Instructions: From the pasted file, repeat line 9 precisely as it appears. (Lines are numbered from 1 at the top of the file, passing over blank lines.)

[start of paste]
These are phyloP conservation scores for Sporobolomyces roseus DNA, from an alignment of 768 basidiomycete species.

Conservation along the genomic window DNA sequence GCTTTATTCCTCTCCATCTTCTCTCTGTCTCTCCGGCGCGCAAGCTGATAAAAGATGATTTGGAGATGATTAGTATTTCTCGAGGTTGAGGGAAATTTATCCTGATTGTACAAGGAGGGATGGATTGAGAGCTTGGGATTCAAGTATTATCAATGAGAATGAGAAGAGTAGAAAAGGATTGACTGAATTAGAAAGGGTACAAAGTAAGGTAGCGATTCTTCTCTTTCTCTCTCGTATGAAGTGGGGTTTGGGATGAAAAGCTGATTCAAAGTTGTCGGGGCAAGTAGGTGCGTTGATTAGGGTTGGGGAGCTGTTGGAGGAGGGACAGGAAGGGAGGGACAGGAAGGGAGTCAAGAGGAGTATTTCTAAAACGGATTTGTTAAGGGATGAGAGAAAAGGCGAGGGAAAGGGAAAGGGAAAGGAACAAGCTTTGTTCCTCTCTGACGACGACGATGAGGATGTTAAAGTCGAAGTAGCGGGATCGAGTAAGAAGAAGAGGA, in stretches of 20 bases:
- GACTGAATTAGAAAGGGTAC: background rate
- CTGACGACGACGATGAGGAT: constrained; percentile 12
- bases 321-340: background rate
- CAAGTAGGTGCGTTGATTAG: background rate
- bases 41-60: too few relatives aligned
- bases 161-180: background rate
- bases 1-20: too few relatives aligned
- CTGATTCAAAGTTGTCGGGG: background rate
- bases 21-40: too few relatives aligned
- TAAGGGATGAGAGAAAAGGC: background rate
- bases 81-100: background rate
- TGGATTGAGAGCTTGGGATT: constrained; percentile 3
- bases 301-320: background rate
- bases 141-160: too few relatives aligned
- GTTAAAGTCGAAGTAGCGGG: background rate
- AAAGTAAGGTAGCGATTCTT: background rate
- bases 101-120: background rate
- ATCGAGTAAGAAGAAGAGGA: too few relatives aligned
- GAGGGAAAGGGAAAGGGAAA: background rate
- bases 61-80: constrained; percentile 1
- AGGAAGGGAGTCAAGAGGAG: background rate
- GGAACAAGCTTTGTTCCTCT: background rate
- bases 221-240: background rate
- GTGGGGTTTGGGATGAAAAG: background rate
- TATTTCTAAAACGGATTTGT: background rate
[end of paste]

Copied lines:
- bases 1-20: too few relatives aligned